War of Currents era begins
During the initial years of electricity distribution, Edison's direct current was the standard for the United States and Edison was not inclined to lose all his patent royalties.
Direct current worked well with incandescent lamps that were the principal load of the day, and with motors. Direct current systems could be directly used with storage batteries, providing valuable load-leveling and backup power during interruptions of generator operation. Direct current generators could be easily paralleled, allowing economical operation by using smaller machines during periods of light load and improving reliability. At the introduction of Edison's system, no practical AC motor was available. Edison had invented a meter to allow customers to be billed for energy proportional to consumption, but this meter only worked with direct current. As of 1882 these were all significant technical advantages of direct current.
From his work with rotary magnetic fields, Tesla devised a system for generation, transmission, and use of AC power. He partnered with George Westinghouse to commercialize this system. Westinghouse had previously bought the rights to Tesla's polyphase system patents and other patents for AC transformers from Lucien Gaulard and John Dixon Gibbs.
Several undercurrents lay beneath this rivalry. Edison was a brute-force experimenter, but was no mathematician. AC cannot be properly understood or exploited without a substantial understanding of mathematics and mathematical physics (see AC power), which Tesla possessed. Tesla had worked for Edison but was undervalued (for example, when Edison first learned of Tesla's idea of alternating-current power transmission, he dismissed it: "[Tesla's] ideas are splendid, but they are utterly impractical."). Bad feelings were exacerbated because Tesla had been cheated by Edison of promised compensation for his work. Edison would later come to regret that he had not listened to Tesla and used alternating current.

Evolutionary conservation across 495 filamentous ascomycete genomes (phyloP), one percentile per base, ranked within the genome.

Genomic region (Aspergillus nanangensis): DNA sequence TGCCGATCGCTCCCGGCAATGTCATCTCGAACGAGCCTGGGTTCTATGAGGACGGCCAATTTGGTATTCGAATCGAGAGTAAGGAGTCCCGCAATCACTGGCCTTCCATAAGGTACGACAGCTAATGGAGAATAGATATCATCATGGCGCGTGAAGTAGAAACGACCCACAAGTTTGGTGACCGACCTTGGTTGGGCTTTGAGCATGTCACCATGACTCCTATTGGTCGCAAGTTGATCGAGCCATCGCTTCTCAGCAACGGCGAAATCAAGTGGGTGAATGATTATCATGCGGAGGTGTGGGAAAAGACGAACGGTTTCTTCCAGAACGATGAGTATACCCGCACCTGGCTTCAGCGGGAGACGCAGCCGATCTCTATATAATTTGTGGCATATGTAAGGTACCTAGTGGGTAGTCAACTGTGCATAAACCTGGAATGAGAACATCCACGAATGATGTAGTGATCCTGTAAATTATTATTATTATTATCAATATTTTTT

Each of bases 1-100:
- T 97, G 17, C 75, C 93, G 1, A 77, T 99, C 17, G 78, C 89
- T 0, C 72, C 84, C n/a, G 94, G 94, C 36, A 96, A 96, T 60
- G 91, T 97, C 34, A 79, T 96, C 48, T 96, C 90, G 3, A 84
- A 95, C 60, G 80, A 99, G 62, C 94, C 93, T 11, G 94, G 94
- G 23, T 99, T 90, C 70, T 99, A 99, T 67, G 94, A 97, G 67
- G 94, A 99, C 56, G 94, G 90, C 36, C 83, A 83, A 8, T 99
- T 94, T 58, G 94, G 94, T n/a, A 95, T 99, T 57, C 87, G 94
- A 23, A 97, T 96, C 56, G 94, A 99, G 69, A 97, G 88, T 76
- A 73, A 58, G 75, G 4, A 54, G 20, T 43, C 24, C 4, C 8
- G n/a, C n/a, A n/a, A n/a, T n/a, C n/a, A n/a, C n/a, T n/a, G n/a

Edison carried out a campaign to discourage the use of alternating current, including spreading disinformation on fatal AC accidents, publicly killing animals, and lobbying against the use of AC in state legislatures. Edison directed his technicians, primarily Arthur Kennelly and Harold P. Brown, to preside over several AC-driven killings of animals, primarily stray cats and dogs but also unwanted cattle and horses. Acting on these directives, they were to demonstrate to the press that alternating current was more dangerous than Edison's system of direct current. He also tried to popularize the term for being electrocuted as being "Westinghoused". Years after DC had lost the "war of the currents," in 1902, his film crew made a movie of the electrocution with high voltage AC, supervised by Edison employees, of Topsy, a Coney Island circus elephant who had recently killed three men.
Edison opposed capital punishment, but his desire to disparage the system of alternating current led to the invention of the electric chair. Harold P. Brown, who was at this time being secretly paid by Edison, constructed the first electric chair for the state of New York in order to promote the idea that alternating current was deadlier than DC.
When the chair was first used, on August 6, 1890, the technicians on hand misjudged the voltage needed to kill the condemned prisoner, William Kemmler. The first jolt of electricity was not enough to kill Kemmler, and only left him badly injured. The procedure had to be repeated and a reporter on hand described it as "an awful spectacle, far worse than hanging." George Westinghouse commented: "They would have done better using an axe."